Easter Egg Hunt! What a Delightful Day!

Fair Parks Initiative: Fund Fairfax County Parks!

Budget season for the next fiscal year is in full swing. Your local district supervisory will be putting together a final budget over the next month.

The Friends of Colvin Run Mill have worked with the Fair Parks Initiative composed of other friends groups to advocate for more resources for park personnel and activities. A full copy of the Fair Parks Initiative flyer can be found at "Read me" below.

Read more

Santa at the Mill, December  10 & 11

Mingling at the Mill

Celebrate Great Falls held their annual fall gathering at the mill on September 17th.  An adult only event, tasty treats including grits from the mill (with shrimp) accompanied wine, beer, and music. The water wheel was free-wheeling, and friends provided explanations and kept the lanterns lit until the last visitor departed.  A silent auction topped off the delightful evening in which even the weather cooperated.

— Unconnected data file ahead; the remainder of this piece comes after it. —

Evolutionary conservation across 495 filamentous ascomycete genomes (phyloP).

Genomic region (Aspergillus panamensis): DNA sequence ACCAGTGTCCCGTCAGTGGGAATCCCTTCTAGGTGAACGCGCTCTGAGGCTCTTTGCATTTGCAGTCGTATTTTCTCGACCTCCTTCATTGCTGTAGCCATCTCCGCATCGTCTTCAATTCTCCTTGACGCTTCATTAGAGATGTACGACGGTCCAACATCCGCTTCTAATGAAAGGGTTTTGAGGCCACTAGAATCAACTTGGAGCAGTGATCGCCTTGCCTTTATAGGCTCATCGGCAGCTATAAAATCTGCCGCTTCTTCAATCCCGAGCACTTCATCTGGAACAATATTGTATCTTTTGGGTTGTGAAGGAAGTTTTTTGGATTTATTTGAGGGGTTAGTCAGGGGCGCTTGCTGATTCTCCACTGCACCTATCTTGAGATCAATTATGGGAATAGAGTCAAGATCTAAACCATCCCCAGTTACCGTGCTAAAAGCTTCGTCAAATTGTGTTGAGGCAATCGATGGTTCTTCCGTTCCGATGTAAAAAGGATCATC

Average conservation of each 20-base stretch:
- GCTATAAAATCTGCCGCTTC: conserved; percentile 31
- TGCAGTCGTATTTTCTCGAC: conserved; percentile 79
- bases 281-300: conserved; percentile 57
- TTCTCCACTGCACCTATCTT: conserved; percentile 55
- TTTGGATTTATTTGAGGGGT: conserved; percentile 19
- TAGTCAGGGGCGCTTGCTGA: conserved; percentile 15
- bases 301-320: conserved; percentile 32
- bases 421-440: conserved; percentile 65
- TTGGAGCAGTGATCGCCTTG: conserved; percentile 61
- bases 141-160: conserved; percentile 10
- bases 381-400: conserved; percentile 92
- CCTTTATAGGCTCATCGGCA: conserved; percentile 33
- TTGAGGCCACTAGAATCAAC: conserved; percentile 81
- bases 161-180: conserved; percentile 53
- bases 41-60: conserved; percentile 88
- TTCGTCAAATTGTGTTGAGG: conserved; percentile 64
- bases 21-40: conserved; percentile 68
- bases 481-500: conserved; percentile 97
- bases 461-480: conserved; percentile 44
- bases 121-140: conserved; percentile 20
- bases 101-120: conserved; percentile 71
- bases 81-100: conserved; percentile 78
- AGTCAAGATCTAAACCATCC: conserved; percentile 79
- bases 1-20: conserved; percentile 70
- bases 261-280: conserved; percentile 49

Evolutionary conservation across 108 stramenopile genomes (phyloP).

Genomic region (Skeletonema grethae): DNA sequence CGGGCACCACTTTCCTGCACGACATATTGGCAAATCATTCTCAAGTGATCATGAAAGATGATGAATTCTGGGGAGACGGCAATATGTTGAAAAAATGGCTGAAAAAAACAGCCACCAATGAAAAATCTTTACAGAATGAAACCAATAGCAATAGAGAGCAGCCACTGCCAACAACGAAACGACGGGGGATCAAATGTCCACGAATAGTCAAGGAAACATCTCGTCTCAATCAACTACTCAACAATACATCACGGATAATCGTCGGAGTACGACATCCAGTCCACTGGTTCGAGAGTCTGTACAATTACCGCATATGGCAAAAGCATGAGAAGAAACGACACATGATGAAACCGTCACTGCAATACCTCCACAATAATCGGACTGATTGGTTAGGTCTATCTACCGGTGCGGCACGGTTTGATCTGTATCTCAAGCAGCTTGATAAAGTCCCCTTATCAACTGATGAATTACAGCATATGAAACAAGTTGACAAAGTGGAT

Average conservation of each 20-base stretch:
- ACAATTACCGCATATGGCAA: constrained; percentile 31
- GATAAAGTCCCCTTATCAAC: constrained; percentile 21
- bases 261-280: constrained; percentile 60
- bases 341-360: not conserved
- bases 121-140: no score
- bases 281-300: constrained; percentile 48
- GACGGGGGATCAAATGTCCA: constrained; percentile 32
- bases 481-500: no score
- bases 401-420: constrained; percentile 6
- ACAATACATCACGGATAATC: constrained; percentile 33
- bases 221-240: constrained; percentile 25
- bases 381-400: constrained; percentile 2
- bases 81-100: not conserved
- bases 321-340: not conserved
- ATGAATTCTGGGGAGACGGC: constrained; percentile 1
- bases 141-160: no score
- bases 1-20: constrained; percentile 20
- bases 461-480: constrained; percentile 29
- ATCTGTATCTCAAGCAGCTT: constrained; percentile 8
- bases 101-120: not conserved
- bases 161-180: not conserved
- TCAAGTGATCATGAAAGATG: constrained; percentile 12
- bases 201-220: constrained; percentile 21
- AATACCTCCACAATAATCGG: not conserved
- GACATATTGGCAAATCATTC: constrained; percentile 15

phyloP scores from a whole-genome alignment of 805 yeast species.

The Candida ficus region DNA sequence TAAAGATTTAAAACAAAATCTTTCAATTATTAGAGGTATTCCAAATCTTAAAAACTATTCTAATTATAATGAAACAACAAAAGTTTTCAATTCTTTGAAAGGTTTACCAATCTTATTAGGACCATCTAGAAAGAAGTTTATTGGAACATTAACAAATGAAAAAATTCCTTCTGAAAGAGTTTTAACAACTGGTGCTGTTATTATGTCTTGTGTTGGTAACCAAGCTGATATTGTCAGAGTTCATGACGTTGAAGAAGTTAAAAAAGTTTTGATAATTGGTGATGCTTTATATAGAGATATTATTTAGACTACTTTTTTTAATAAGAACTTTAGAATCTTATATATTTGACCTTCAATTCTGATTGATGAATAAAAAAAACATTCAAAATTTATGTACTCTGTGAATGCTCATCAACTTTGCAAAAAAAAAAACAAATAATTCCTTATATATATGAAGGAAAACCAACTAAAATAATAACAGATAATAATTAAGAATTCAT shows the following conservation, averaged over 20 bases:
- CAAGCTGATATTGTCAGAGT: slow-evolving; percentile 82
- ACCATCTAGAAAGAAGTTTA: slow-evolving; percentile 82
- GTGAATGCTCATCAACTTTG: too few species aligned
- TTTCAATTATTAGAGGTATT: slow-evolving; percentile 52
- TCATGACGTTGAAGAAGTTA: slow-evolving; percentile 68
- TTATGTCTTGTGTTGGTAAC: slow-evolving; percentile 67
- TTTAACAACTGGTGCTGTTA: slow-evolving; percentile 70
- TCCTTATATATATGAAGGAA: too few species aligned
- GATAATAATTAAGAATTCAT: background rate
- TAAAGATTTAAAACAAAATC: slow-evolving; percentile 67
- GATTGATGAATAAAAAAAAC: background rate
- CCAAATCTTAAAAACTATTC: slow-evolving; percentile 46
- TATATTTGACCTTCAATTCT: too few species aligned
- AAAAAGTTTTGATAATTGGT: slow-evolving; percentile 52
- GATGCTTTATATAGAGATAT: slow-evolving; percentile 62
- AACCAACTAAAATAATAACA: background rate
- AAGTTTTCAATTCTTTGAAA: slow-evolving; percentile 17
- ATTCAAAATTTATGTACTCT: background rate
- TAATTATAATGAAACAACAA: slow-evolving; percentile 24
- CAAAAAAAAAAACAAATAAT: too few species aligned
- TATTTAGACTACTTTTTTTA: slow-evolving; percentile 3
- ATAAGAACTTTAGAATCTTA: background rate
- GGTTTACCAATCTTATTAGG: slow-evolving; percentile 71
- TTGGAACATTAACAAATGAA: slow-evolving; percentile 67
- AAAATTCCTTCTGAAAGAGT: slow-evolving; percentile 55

Christmas Greetings from FOCRM

Wonderful to see Santa back at the mill on December 11th, a delight for young and old.

Dressing the Stone

A recurring task at the mill is dressing the mill stones. Any high spots on the flat surfaces of the mill stone, called the lands, must be removed. The high spots are found by “staffing the stone.” A straight metal or wooden staff covered on one side with red, food-safe pigment is drawn across the stone. The red pigment colors any high points to be chiseled away. The furrows are the grooves in the mill stone. They are refreshed or sharpened using the stone pick so they are about 1/8 inch deep near the center of the stone and taper in depth so they are nearly nonexistent near the edge.

FOCRM Receives Eakin Philanthropy Award